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Soccer star Nadia Nadim connects with immigrant students over shared experiences

Nadia Nadim of Racing Louisville (center) meets with students at Newcomer Academy on Sept. 13, 2022.
Jess Clark
Nadia Nadim of Racing Louisville (center) meets with students at Newcomer Academy on Sept. 13, 2022.

Newly arrived immigrant students in Louisville got to spend Tuesday afternoon with Racing Louisville Football Club player Nadia Nadim.

Nadim fled Afghanistan as a child in the 1990s, and shares many experiences with the refugee students at Jefferson County Public Schools' Newcomer Academy, which is for middle and high schoolers adjusting to life in the U.S.

Students had lots of questions about how Nadim went from refugee to international soccer star and medical doctor. Nadim said she looks at life like a race.

“And right now there are certain people who are in front of you, because they already know the language better than probably most of you. They have had easier lives and they are, like, confident,” Nadim said.

But with hard work, Nadim said, it’s possible to catch up.

“And you can reach the same level, even surpass them,” she said.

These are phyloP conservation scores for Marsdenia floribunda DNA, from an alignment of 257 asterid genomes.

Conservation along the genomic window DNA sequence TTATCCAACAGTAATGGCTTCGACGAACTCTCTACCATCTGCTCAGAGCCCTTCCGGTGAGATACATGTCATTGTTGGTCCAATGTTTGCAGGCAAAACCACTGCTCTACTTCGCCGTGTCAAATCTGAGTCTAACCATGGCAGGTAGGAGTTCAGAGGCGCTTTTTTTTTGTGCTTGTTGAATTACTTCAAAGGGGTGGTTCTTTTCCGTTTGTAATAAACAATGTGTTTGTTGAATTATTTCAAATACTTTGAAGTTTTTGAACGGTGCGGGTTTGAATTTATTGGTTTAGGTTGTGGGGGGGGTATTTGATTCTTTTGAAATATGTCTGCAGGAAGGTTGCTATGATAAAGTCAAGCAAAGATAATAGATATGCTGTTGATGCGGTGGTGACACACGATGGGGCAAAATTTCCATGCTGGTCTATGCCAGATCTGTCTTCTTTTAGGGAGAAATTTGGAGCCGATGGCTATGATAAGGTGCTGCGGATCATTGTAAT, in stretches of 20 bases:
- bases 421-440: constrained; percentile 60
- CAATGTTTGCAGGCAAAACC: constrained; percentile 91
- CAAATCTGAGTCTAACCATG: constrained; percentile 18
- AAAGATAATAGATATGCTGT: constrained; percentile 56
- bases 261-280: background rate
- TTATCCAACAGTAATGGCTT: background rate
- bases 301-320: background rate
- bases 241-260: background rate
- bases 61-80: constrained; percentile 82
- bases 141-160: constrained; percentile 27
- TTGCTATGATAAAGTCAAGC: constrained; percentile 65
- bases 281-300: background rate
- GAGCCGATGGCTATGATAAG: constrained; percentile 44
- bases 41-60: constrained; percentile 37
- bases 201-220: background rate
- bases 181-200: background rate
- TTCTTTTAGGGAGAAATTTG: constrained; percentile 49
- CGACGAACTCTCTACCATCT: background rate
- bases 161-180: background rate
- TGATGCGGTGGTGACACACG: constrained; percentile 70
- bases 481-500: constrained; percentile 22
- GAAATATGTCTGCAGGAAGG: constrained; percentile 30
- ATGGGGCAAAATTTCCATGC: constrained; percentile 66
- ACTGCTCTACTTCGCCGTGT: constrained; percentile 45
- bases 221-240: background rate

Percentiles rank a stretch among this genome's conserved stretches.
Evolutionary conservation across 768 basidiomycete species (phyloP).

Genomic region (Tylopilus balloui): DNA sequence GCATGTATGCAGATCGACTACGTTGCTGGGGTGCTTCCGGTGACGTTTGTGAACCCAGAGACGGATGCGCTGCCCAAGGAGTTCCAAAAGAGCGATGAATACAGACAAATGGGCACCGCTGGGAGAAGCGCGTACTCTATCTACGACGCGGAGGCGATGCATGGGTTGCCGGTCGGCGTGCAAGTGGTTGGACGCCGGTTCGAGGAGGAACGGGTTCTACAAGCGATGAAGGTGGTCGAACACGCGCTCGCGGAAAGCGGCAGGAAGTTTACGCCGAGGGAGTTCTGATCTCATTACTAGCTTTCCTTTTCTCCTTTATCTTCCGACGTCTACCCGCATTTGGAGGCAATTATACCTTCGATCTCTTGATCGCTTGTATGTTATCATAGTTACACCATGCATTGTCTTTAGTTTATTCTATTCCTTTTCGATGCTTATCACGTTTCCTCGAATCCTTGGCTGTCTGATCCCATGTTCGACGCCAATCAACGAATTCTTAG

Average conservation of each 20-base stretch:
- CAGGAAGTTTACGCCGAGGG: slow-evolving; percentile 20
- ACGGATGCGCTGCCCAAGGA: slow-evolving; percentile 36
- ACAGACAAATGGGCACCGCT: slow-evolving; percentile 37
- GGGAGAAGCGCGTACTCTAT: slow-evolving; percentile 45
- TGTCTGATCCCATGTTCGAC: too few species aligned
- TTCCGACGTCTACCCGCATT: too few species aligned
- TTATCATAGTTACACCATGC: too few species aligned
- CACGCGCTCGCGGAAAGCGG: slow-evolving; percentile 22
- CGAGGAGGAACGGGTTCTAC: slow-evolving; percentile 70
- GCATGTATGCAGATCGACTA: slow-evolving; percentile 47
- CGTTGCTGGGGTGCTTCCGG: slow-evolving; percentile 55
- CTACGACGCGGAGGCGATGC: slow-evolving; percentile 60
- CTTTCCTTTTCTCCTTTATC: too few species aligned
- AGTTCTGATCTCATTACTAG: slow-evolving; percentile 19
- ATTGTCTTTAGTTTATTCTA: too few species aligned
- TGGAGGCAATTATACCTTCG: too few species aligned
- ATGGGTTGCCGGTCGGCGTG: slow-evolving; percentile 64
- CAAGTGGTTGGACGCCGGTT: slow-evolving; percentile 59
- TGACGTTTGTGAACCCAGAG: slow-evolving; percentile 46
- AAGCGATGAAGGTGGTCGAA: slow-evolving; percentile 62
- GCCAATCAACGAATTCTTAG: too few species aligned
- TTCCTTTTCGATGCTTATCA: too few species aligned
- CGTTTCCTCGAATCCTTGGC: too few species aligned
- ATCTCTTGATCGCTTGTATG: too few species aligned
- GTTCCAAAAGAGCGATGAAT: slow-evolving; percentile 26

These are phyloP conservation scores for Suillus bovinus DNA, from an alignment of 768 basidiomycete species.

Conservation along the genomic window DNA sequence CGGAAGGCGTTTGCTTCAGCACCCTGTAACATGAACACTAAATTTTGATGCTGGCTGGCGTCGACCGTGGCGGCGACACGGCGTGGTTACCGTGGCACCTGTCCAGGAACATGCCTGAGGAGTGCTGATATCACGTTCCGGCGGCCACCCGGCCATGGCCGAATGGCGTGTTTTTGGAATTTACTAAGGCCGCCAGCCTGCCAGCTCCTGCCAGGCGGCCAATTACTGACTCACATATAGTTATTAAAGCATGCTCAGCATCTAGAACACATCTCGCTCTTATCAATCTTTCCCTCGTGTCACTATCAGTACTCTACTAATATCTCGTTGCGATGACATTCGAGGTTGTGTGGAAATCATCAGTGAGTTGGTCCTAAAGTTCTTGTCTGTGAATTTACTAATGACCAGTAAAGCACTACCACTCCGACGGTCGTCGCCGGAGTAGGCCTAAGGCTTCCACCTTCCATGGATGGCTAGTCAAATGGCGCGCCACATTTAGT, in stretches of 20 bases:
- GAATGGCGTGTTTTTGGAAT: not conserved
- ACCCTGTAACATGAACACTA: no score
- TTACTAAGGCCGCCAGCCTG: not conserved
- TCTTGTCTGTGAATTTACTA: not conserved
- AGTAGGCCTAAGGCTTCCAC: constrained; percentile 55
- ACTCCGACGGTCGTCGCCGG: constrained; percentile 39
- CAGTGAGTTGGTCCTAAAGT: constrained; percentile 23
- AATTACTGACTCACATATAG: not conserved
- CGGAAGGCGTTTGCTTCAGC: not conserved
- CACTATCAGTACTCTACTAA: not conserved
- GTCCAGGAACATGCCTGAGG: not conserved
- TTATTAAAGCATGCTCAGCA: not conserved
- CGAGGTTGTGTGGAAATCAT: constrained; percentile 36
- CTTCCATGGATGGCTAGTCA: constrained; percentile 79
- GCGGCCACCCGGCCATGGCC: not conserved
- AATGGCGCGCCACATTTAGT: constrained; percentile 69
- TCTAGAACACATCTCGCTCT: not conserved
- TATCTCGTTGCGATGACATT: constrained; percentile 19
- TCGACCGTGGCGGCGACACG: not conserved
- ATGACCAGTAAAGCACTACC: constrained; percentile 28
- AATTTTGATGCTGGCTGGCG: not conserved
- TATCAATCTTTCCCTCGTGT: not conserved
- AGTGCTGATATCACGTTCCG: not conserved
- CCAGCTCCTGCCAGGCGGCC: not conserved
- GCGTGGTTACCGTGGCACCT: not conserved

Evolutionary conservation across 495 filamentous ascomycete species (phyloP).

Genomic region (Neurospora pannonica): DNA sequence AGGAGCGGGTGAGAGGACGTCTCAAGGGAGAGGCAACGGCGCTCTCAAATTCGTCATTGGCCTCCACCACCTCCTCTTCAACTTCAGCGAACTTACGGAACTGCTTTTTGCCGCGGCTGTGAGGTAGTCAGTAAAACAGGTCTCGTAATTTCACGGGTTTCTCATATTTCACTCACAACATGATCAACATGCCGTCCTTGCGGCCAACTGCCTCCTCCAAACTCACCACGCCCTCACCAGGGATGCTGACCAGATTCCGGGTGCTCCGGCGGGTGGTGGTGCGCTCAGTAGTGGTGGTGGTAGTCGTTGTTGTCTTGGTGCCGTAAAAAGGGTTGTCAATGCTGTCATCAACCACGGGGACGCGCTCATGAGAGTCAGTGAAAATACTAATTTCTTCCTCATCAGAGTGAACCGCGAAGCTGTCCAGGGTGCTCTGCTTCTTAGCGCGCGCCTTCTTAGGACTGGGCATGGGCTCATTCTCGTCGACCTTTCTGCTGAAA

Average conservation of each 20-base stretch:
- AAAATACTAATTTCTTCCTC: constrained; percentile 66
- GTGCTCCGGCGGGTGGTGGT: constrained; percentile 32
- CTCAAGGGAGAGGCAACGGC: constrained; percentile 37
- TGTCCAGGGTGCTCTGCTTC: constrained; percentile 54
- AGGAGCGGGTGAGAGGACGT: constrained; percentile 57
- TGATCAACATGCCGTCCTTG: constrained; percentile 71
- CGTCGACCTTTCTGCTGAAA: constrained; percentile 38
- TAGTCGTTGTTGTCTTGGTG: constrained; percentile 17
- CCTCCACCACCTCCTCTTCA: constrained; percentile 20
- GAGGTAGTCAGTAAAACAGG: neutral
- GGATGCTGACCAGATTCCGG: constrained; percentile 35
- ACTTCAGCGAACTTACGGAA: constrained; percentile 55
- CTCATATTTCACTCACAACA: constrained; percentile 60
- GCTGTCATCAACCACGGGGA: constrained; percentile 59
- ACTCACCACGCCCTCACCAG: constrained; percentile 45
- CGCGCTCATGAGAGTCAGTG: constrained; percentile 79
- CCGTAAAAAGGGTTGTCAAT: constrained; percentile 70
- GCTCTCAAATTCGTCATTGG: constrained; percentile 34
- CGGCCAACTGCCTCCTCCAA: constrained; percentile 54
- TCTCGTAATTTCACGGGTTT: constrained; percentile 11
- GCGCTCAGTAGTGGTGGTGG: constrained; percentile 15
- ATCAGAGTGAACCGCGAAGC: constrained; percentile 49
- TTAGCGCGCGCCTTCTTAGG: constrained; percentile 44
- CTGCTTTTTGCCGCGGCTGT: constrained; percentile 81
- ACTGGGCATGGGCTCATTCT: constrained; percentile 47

Newcomer Academy has students from 65 different countries. Dozens of Afghan students have arrived since the withdrawal of U.S. troops last year.

Nadim said she wanted to inspire students to dream big.

“We need to see things before we 100-percent believe in them,” she said. “And I think me standing here showing, listen, ‘I was literally in the same spot of you guys, but I've kind of made it,’” she said. “And if it’s possible for me, it's definitely possible for you.”

Nadim left Afghanistan at age 11 with her mother and sisters after her father, an Afghan military general, was shot and killed. She first saw girls playing soccer while living in a refugee camp in Denmark.

“At that moment I wanted to be like that girl who was dribbling with the ball, because I felt like she was looking happy, she was looking free,” Nadim said.

One student, a girl from Uganda, asked Nadim if she had advice for girls who aren’t given the same access to opportunity as boys.

Nadim told her that sometimes you have to tune out people who lower expectations.

“They’re going to say ‘This is ok. This is not ok. Do this. Do that.’ But you cannot listen to people all the time,” Nadim said.

“You have to go for it yourself,” she said.

In addition to her professional soccer career, Nadim is working towards a career in medicine. She graduated with her medical degree from Denmark’s Aarhaus University in January.

News Youth Reporting
Jess Clark is LPMs Education and Learning Reporter. Email Jess at jclark@lpm.org.

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